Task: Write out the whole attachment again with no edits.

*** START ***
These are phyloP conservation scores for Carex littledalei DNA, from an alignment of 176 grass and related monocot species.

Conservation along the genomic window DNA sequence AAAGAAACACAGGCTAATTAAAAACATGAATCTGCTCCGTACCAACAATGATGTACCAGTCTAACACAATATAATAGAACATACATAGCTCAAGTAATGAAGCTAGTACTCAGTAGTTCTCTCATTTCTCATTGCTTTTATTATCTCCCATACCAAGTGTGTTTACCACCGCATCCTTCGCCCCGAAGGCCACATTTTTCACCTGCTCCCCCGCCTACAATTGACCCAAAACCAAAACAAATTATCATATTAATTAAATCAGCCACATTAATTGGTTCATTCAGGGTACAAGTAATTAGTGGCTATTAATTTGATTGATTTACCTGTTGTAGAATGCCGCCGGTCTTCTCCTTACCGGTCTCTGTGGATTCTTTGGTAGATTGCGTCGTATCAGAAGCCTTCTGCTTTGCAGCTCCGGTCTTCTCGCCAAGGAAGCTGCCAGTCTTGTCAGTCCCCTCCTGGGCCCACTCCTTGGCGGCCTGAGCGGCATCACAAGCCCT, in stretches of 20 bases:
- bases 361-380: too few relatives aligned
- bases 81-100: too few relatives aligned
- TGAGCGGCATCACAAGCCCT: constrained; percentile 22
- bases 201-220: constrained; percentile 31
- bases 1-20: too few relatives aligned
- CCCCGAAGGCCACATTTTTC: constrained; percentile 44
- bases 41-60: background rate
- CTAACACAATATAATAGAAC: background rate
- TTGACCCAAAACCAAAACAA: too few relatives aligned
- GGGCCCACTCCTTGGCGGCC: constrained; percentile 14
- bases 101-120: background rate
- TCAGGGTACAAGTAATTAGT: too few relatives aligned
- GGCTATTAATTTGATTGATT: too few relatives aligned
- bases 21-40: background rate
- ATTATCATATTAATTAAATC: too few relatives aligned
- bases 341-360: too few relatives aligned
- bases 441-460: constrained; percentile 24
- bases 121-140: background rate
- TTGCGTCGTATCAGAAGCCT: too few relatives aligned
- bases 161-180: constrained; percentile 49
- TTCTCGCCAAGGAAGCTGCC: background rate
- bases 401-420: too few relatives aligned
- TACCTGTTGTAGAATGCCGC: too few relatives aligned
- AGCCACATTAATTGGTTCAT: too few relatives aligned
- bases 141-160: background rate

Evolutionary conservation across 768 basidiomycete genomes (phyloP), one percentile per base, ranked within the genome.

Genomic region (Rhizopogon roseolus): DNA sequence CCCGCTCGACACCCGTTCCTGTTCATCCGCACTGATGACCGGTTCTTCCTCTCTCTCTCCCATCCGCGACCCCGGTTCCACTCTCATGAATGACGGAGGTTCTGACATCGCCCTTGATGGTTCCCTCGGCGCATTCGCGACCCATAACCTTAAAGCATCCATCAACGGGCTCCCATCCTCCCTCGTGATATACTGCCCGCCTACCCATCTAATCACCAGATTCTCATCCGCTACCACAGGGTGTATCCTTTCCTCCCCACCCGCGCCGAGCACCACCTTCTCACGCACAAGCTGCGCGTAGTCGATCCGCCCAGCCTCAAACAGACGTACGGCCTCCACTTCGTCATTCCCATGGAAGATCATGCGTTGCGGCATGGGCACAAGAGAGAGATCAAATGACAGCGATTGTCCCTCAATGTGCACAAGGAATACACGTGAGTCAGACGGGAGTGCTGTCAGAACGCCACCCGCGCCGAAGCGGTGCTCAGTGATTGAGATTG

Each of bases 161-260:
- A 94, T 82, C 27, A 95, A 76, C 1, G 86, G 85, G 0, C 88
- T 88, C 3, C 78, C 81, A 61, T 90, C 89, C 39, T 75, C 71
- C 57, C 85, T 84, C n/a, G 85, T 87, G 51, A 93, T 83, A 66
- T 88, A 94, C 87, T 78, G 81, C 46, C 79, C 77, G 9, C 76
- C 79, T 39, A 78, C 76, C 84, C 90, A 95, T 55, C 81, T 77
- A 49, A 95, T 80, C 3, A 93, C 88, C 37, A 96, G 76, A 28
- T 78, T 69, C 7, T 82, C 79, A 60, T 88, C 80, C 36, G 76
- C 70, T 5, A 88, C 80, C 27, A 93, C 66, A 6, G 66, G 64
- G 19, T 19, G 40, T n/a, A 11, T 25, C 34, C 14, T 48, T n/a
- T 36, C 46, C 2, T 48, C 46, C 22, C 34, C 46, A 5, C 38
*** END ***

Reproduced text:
These are phyloP conservation scores for Carex littledalei DNA, from an alignment of 176 grass and related monocot species.

Conservation along the genomic window DNA sequence AAAGAAACACAGGCTAATTAAAAACATGAATCTGCTCCGTACCAACAATGATGTACCAGTCTAACACAATATAATAGAACATACATAGCTCAAGTAATGAAGCTAGTACTCAGTAGTTCTCTCATTTCTCATTGCTTTTATTATCTCCCATACCAAGTGTGTTTACCACCGCATCCTTCGCCCCGAAGGCCACATTTTTCACCTGCTCCCCCGCCTACAATTGACCCAAAACCAAAACAAATTATCATATTAATTAAATCAGCCACATTAATTGGTTCATTCAGGGTACAAGTAATTAGTGGCTATTAATTTGATTGATTTACCTGTTGTAGAATGCCGCCGGTCTTCTCCTTACCGGTCTCTGTGGATTCTTTGGTAGATTGCGTCGTATCAGAAGCCTTCTGCTTTGCAGCTCCGGTCTTCTCGCCAAGGAAGCTGCCAGTCTTGTCAGTCCCCTCCTGGGCCCACTCCTTGGCGGCCTGAGCGGCATCACAAGCCCT, in stretches of 20 bases:
- bases 361-380: too few relatives aligned
- bases 81-100: too few relatives aligned
- TGAGCGGCATCACAAGCCCT: constrained; percentile 22
- bases 201-220: constrained; percentile 31
- bases 1-20: too few relatives aligned
- CCCCGAAGGCCACATTTTTC: constrained; percentile 44
- bases 41-60: background rate
- CTAACACAATATAATAGAAC: background rate
- TTGACCCAAAACCAAAACAA: too few relatives aligned
- GGGCCCACTCCTTGGCGGCC: constrained; percentile 14
- bases 101-120: background rate
- TCAGGGTACAAGTAATTAGT: too few relatives aligned
- GGCTATTAATTTGATTGATT: too few relatives aligned
- bases 21-40: background rate
- ATTATCATATTAATTAAATC: too few relatives aligned
- bases 341-360: too few relatives aligned
- bases 441-460: constrained; percentile 24
- bases 121-140: background rate
- TTGCGTCGTATCAGAAGCCT: too few relatives aligned
- bases 161-180: constrained; percentile 49
- TTCTCGCCAAGGAAGCTGCC: background rate
- bases 401-420: too few relatives aligned
- TACCTGTTGTAGAATGCCGC: too few relatives aligned
- AGCCACATTAATTGGTTCAT: too few relatives aligned
- bases 141-160: background rate

Evolutionary conservation across 768 basidiomycete genomes (phyloP), one percentile per base, ranked within the genome.

Genomic region (Rhizopogon roseolus): DNA sequence CCCGCTCGACACCCGTTCCTGTTCATCCGCACTGATGACCGGTTCTTCCTCTCTCTCTCCCATCCGCGACCCCGGTTCCACTCTCATGAATGACGGAGGTTCTGACATCGCCCTTGATGGTTCCCTCGGCGCATTCGCGACCCATAACCTTAAAGCATCCATCAACGGGCTCCCATCCTCCCTCGTGATATACTGCCCGCCTACCCATCTAATCACCAGATTCTCATCCGCTACCACAGGGTGTATCCTTTCCTCCCCACCCGCGCCGAGCACCACCTTCTCACGCACAAGCTGCGCGTAGTCGATCCGCCCAGCCTCAAACAGACGTACGGCCTCCACTTCGTCATTCCCATGGAAGATCATGCGTTGCGGCATGGGCACAAGAGAGAGATCAAATGACAGCGATTGTCCCTCAATGTGCACAAGGAATACACGTGAGTCAGACGGGAGTGCTGTCAGAACGCCACCCGCGCCGAAGCGGTGCTCAGTGATTGAGATTG

Each of bases 161-260:
- A 94, T 82, C 27, A 95, A 76, C 1, G 86, G 85, G 0, C 88
- T 88, C 3, C 78, C 81, A 61, T 90, C 89, C 39, T 75, C 71
- C 57, C 85, T 84, C n/a, G 85, T 87, G 51, A 93, T 83, A 66
- T 88, A 94, C 87, T 78, G 81, C 46, C 79, C 77, G 9, C 76
- C 79, T 39, A 78, C 76, C 84, C 90, A 95, T 55, C 81, T 77
- A 49, A 95, T 80, C 3, A 93, C 88, C 37, A 96, G 76, A 28
- T 78, T 69, C 7, T 82, C 79, A 60, T 88, C 80, C 36, G 76
- C 70, T 5, A 88, C 80, C 27, A 93, C 66, A 6, G 66, G 64
- G 19, T 19, G 40, T n/a, A 11, T 25, C 34, C 14, T 48, T n/a
- T 36, C 46, C 2, T 48, C 46, C 22, C 34, C 46, A 5, C 38